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Train Your Dog With 2 Simple Words

Two short words for effective dog training

Dog Training Pupil!You can train your dog by using just two short words:

  1. HEEL - With the puppy leashed and on the left side, walk at the regular pace, from time to time repeating the word HEEL slowly.

    Accompany the command by a little slap on your left leg and occasionally by stooping down as you pet and say to him, "That's fine, that's good," etc. Pay no attention if he pulls but walk straight ahead. He'll have to follow if you do not stop.

    Should his resistance prove too strong, or if he attempts to break away, or run in front of you or too far to the left, it may be advisable to practice the lesson near a wall. He will then be between you and the wall, and will be compelled to follow at your left side. If he grows excited, quiet him down with a soft-spoken, HEEL! After a little while he will find it best to obey.

    Much subsequent correction can be prevented if this lesson is executed correctly in the beginning, and surprising progress can be noted if it is practiced daily for about ten minutes whenever the dog is taken out.

    Avoid such varied commands as "Here," "Come along," etc. The single word HEEL is the command the little pupil must always hear; it means to come, to follow at the left side whenever it is desired. With that word he must be made familiar from the start.

    If the dog is able, and many puppies are, especially those of the larger breeds, to begin right with the entire heeling lesson as described in the next chapter, no harm will be done, nevertheless he ought not to be worked over too great a distance.

    Overwork has a tendency to make the pupil lethargic, perhaps even shy, whereas a sensible amount of directed effort will imbue him with a real love of obedience and of work with no possible fear of it. When the puppy has learned to HEEL correctly, he can go on to the next exercise, SIT.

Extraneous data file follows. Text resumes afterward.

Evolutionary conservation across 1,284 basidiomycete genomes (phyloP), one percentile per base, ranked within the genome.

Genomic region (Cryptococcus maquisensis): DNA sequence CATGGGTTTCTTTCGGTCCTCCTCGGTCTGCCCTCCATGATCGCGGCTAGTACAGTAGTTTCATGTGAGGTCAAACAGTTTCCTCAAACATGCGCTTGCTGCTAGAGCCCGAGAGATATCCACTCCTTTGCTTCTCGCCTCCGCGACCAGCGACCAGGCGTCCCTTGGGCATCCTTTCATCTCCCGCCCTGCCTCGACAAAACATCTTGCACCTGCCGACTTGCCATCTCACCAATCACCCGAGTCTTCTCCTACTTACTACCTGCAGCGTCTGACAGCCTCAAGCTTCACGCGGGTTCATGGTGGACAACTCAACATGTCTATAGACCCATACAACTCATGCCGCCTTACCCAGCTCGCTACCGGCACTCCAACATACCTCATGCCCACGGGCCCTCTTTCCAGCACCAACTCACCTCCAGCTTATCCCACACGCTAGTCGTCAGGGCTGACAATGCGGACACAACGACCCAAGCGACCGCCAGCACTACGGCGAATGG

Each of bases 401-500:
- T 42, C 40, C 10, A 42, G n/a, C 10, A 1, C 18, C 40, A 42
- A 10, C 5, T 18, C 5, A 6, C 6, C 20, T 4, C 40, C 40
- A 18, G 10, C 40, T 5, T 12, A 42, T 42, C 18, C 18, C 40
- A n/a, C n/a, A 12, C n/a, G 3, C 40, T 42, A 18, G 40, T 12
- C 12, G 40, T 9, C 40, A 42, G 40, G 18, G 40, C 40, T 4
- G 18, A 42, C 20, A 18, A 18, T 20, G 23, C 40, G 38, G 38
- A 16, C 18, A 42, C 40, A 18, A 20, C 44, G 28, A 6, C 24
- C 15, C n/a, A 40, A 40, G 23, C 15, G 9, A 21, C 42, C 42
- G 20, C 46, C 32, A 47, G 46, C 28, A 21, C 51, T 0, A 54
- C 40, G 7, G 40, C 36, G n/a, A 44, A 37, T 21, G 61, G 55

2. SIT - After having been brought to your left side in standing position, the puppy hears the command SIT! Now holding the leash in the right hand as close to the collar as possible, lift up on it. At the same time place the left hand on the lower portion of the dog's back and press him down into a sitting position.

    In other words, the right hand lifts the forepart of the dog up for the purpose of support, while the other hand pushes the hind parts to the floor or ground, thus bringing him to the proper sitting position. Surprised at this sudden movement on your part, the majority of dogs attempt to break away. At this point it is of the utmost importance that the owner or trainer should not change his position.

    Repeat the command several times and before long the dog will grasp it and obey. Of course, we cannot expect the puppy to work as well as the grown dog: we should be satisfied, for the moment, to have him sit even though he does it slowly.

    Practice this lesson daily for about ten minutes in connection with HEELING. Use it during the day at any opportunity which presents itself, when feeding, for example, when going out for a walk, etc. Later when real training begins we shall see its advantages.

    Absolutely essential is a friendly attitude toward the puppy at all times. Talk to him, play with him, and as you play - and this is important - have handy a stick or a ball which he should be encouraged to retrieve. Throw the ball out and in a friendly manner urge him to pick it up and bring it back to you. 

    Every puppy enjoys running after a ball, after anything in fact that rolls along the ground. Don't expect him to retrieve correctly in the truest sense of the word; but if we start retrieving as play we can accomplish a great deal toward rendering the more advanced retrieving lesson easier for the puppy to grasp when the time comes.

    So often have I found that the good retriever is more readily trained that sometimes I build my entire training schedule on this foundation.
The puppy has now learned to HEEL and to SIT. Furthermore he is interested in retrieving. We will continue with these lessons until the youngster is eight or nine months of age when real work begins.

About the Author:

Jane Simpson is a freelance writer and regularly writes on matters related to pets. She writes frequently for terrier-breeds.com.

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